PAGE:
CHOGM protest defies intimidation, launches occupation
One thousand people marched through Perth’s CBD on October 28, the first day of the Commonwealth Heads of Government Meeting (CHOGM), despite a massive security presence. The protest, organised by the CHOGM Action Network (CAN), united activists from numerous campaigns behind the slogan “Justice and Climate Action, Not Racism and War”.
As the rally assembled in Forrest Place, a vibrant contingent of Congolese and Rwandans marched in, protesting the presence of Rwandan President Paul Kagame. Perth’s Tamil community protested the visit of Sri Lankan President Mahinda Rajapaksa, and Malaysians from the democracy movement Bersih 2.0 also joined the protest. Malaysian democracy campaigner Dr Wong Chin Huat addressed the rally.
Protest march against CHOGM, October 28.
A 100-strong contingent from Walk Away from Uranium Mining joined the rally on the final leg of their 1200-kilometre, 10-week protest walk from Wiluna to Perth. Kado Muir, from the WA Nuclear Free Alliance, spoke on behalf of the contingent, which assembled on stage.
Noongar elder Uncle Ben Taylor gave a welcome to country and Kimberley traditional owner Anne Poelina spoke out against the proposed gas hub at James Price Point. The rally was also addressed by Reclaim the Night spokesperson Virginia Brown, peace campaigner and former Senator Jo Vallentine, Deaths in Custody Watch Committee spokesperson Marianne Mackay and homeless rights campaigner Matt Curry.
Protesters carrying banners reading “Stop deaths in custody”, “Equal marriage rights”, “Renewable energy now”, “CHOGM welcomes war criminals” and “Don’t sit down with murderers, kick out Sri Lanka” marched through Perth’s Murray Street and Hay Street malls before being met by riot police at a blockade on the corner of Hay and William Streets. CAN had previously chosen this site for a sit-down protest in response to police exclusion of the march from “security areas” that surrounded the CHOGM venue, the Perth Convention Centre. The sit-down protest was addressed by CAN spokesperson Alex Bainbridge and Refugee Rights Action Network spokesperson Victoria Martin-Iverson before returning to Forrest Place.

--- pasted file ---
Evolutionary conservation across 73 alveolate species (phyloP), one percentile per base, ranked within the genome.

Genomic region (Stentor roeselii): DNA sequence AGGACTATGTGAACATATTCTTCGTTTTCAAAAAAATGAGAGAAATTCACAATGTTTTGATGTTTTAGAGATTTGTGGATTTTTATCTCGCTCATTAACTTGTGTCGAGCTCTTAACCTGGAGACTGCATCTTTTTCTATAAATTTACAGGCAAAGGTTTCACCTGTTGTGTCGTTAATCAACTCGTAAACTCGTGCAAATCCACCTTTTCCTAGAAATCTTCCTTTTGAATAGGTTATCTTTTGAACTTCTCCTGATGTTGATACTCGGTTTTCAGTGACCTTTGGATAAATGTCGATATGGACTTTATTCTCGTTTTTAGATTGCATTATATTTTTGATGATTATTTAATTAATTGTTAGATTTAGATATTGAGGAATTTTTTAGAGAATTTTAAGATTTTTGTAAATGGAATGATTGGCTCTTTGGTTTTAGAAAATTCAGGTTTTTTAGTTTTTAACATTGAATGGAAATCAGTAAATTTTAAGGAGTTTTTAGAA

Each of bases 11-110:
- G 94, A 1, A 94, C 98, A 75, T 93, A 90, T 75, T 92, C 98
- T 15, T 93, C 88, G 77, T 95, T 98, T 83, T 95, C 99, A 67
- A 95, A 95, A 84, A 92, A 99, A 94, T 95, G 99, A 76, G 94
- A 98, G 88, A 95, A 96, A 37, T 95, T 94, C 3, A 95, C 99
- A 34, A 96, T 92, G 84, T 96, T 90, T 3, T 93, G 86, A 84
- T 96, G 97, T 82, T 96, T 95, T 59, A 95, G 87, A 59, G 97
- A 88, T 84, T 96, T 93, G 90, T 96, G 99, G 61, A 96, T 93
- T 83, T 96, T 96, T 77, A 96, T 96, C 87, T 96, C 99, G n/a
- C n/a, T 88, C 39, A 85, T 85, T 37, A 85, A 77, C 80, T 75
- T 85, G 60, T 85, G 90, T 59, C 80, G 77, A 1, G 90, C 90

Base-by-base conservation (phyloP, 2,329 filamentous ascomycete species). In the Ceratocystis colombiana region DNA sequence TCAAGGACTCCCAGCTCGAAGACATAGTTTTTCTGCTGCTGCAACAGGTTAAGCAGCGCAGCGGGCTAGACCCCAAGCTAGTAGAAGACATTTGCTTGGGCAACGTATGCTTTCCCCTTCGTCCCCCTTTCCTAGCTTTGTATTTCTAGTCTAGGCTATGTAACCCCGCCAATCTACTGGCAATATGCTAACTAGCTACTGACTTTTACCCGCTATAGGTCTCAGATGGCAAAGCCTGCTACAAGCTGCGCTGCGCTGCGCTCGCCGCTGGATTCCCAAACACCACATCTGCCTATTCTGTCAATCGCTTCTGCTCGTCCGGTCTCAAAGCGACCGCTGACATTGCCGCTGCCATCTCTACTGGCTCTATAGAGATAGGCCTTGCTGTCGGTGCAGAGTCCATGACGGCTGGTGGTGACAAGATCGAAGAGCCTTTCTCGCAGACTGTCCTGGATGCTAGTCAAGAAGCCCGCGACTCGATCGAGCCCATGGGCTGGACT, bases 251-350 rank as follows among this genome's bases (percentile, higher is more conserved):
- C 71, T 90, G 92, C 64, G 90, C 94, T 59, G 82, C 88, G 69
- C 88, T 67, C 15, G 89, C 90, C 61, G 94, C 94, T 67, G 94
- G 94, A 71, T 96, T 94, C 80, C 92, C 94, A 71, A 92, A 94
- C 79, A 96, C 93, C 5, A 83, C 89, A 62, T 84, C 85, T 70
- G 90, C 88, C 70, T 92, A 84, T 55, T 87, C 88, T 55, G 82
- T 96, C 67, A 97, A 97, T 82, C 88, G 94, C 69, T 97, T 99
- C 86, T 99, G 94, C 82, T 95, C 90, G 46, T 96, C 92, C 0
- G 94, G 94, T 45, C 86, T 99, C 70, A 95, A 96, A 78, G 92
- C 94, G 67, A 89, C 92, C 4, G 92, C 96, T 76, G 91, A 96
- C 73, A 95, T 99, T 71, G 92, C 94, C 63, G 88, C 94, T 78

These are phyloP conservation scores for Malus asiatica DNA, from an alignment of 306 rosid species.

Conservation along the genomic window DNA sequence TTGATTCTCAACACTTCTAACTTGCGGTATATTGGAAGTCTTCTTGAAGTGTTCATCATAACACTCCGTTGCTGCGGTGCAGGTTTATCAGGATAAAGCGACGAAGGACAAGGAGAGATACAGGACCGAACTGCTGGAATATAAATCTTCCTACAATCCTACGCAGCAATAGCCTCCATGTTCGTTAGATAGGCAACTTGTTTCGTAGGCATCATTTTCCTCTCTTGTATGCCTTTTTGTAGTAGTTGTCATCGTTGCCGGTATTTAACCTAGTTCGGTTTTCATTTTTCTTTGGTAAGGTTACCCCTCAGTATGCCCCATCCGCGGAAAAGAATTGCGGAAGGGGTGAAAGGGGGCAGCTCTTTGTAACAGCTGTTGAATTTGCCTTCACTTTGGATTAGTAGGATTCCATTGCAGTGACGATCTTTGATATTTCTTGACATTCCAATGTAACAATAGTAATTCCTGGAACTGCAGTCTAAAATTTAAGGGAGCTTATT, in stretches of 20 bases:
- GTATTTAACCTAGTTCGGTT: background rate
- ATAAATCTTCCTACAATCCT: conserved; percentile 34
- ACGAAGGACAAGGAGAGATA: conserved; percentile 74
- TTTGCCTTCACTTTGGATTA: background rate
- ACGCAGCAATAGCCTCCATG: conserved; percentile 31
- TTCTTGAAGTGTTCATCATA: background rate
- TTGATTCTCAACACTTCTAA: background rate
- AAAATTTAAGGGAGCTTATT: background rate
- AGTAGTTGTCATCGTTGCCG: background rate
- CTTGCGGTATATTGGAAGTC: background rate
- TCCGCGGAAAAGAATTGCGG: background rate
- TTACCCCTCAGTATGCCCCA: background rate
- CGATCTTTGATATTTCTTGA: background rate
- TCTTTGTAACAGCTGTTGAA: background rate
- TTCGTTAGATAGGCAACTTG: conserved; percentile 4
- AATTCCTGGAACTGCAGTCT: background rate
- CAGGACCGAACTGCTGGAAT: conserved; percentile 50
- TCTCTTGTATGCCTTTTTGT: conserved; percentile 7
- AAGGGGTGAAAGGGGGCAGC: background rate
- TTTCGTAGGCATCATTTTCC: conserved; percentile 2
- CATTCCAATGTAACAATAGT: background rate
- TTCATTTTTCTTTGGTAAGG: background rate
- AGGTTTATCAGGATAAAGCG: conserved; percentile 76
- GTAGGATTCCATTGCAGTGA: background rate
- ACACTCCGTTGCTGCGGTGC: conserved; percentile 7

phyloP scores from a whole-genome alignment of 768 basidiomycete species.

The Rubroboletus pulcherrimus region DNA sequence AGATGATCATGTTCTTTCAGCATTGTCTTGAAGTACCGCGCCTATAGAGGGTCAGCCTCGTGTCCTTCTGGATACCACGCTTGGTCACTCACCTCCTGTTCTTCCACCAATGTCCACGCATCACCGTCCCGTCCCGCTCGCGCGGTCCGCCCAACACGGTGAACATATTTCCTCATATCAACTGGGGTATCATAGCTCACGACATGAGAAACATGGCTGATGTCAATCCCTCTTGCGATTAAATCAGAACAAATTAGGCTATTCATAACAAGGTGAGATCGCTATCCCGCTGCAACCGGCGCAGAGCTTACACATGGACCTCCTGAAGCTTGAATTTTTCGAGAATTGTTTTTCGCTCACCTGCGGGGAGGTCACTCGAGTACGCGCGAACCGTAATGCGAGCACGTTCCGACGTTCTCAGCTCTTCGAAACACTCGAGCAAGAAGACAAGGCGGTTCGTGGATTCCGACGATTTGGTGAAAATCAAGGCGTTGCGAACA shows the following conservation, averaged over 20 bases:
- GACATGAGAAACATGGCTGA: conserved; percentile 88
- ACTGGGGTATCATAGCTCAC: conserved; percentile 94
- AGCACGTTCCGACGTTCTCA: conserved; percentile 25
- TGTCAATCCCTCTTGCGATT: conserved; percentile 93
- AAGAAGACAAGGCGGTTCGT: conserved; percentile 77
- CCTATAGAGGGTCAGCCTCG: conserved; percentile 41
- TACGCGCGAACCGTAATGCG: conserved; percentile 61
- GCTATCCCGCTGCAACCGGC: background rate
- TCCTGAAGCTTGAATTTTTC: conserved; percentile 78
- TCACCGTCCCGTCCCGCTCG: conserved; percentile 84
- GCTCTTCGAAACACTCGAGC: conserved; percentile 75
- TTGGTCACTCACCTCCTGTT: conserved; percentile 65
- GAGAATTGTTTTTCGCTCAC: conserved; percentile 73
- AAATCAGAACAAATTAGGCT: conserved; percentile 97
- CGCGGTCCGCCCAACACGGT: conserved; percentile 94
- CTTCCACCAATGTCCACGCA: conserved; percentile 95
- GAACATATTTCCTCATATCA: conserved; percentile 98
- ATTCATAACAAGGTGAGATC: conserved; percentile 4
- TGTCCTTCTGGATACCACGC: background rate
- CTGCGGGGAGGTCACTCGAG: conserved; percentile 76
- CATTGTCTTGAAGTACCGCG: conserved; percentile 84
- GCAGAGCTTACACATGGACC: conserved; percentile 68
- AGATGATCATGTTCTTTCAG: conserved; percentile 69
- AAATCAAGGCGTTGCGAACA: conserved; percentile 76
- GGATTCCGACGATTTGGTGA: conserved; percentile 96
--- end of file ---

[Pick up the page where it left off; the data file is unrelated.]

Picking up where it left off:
Heavy-handed police tactics
On October 12, the Organised Crime Squad, a special branch of the WA police, raided the homes of three CAN activists and arrested them on suspicion of spray-painting the word “PROTEST” on public property. All three had their phones confiscated and were interrogated in police custody for several hours before being released without charge.
One of those arrested, Colleen Bolger, told the West Australian that it was obvious the police were there for more than spray cans.
“They kept asking about CHOGM and were very interested in leaflets we had around the house”, she said. “When they arrested me they kept saying ‘We know more than you think’, and suggesting that I had been under surveillance.”
“It’s absolutely harassment and an attempt to intimidate us into stopping lawful activities”, Bolger said.
Seamus Doherty, a human rights campaigner and CAN activist, was also arrested after his home was raided. Police confiscated his car after releasing him without charge. Doherty, who is mobility-impaired, told the West Australian that his car and his phone “were his lifelines to work and family” and without them he was suffering “stress and possible loss of a job”.
On October 14, WA Police Commissioner Karl O’Callaghan arrogantly defended the raids, telling the media, “We are investigating unlawful activity — we have the power to do it, we will continue to do it.”
Two other CAN activists, Lewis Todman and Alex Salmon, were arrested, held overnight and had their phones seized for allegedly postering in the lead-up to the CHOGM protest. Both will face the Perth Magistrates Court on charges of ‘criminal damage’ on November 22.
Police powers were vastly expanded between October 19 and November 4 under the CHOGM Special Powers Act, passed earlier this year. Modelled on the draconian measures implemented by the New South Wales Labor government of Morris Iemma for the 2007 Asia-Pacific Economic Cooperation summit in Sydney, the act allowed the WA Commissioner of Police to declare “core security areas” where police could stop and search any person without suspecting a past or future offence.
Under the act, protesters charged with disrupting or interfering with CHOGM events could face up to 12 months’ imprisonment. People as young as 16 could be hauled into closed-door examinations by the Corruption and Crime Commission. Police Minister Rob Johnson said the targeting of 16-year-olds was necessary because “some of the groups looking to engage in extreme acts are known to recruit juveniles and indoctrinate them to their cause”.